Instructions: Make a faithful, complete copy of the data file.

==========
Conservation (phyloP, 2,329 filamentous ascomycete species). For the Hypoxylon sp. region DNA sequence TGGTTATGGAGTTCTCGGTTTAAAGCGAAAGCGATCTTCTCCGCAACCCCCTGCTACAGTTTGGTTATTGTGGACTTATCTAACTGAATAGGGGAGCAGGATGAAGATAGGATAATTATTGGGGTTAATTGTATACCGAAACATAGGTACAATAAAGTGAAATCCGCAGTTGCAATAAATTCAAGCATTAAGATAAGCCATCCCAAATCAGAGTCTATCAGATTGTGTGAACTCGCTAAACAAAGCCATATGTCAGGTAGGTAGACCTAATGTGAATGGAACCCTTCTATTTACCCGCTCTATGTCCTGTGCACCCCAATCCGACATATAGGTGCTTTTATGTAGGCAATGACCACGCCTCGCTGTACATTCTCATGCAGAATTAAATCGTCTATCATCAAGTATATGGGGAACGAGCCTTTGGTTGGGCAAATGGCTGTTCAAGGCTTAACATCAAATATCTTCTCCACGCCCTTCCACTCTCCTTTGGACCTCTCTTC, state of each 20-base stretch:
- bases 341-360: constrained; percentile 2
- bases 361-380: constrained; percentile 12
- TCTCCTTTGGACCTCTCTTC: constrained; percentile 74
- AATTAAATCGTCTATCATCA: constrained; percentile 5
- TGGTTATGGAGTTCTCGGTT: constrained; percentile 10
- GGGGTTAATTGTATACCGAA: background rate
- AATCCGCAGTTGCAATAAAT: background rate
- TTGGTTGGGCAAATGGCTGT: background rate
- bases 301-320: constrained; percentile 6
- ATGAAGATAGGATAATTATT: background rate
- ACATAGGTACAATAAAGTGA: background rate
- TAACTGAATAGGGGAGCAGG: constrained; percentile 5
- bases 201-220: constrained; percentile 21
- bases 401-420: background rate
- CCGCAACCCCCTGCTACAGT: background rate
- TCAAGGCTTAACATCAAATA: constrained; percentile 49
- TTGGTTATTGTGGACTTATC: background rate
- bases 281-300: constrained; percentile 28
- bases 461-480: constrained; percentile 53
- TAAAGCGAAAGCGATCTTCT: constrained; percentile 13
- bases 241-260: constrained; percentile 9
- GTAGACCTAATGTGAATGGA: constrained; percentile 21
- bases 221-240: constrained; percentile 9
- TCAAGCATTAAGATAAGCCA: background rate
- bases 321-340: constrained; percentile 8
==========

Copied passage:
Conservation (phyloP, 2,329 filamentous ascomycete species). For the Hypoxylon sp. region DNA sequence TGGTTATGGAGTTCTCGGTTTAAAGCGAAAGCGATCTTCTCCGCAACCCCCTGCTACAGTTTGGTTATTGTGGACTTATCTAACTGAATAGGGGAGCAGGATGAAGATAGGATAATTATTGGGGTTAATTGTATACCGAAACATAGGTACAATAAAGTGAAATCCGCAGTTGCAATAAATTCAAGCATTAAGATAAGCCATCCCAAATCAGAGTCTATCAGATTGTGTGAACTCGCTAAACAAAGCCATATGTCAGGTAGGTAGACCTAATGTGAATGGAACCCTTCTATTTACCCGCTCTATGTCCTGTGCACCCCAATCCGACATATAGGTGCTTTTATGTAGGCAATGACCACGCCTCGCTGTACATTCTCATGCAGAATTAAATCGTCTATCATCAAGTATATGGGGAACGAGCCTTTGGTTGGGCAAATGGCTGTTCAAGGCTTAACATCAAATATCTTCTCCACGCCCTTCCACTCTCCTTTGGACCTCTCTTC, state of each 20-base stretch:
- bases 341-360: constrained; percentile 2
- bases 361-380: constrained; percentile 12
- TCTCCTTTGGACCTCTCTTC: constrained; percentile 74
- AATTAAATCGTCTATCATCA: constrained; percentile 5
- TGGTTATGGAGTTCTCGGTT: constrained; percentile 10
- GGGGTTAATTGTATACCGAA: background rate
- AATCCGCAGTTGCAATAAAT: background rate
- TTGGTTGGGCAAATGGCTGT: background rate
- bases 301-320: constrained; percentile 6
- ATGAAGATAGGATAATTATT: background rate
- ACATAGGTACAATAAAGTGA: background rate
- TAACTGAATAGGGGAGCAGG: constrained; percentile 5
- bases 201-220: constrained; percentile 21
- bases 401-420: background rate
- CCGCAACCCCCTGCTACAGT: background rate
- TCAAGGCTTAACATCAAATA: constrained; percentile 49
- TTGGTTATTGTGGACTTATC: background rate
- bases 281-300: constrained; percentile 28
- bases 461-480: constrained; percentile 53
- TAAAGCGAAAGCGATCTTCT: constrained; percentile 13
- bases 241-260: constrained; percentile 9
- GTAGACCTAATGTGAATGGA: constrained; percentile 21
- bases 221-240: constrained; percentile 9
- TCAAGCATTAAGATAAGCCA: background rate
- bases 321-340: constrained; percentile 8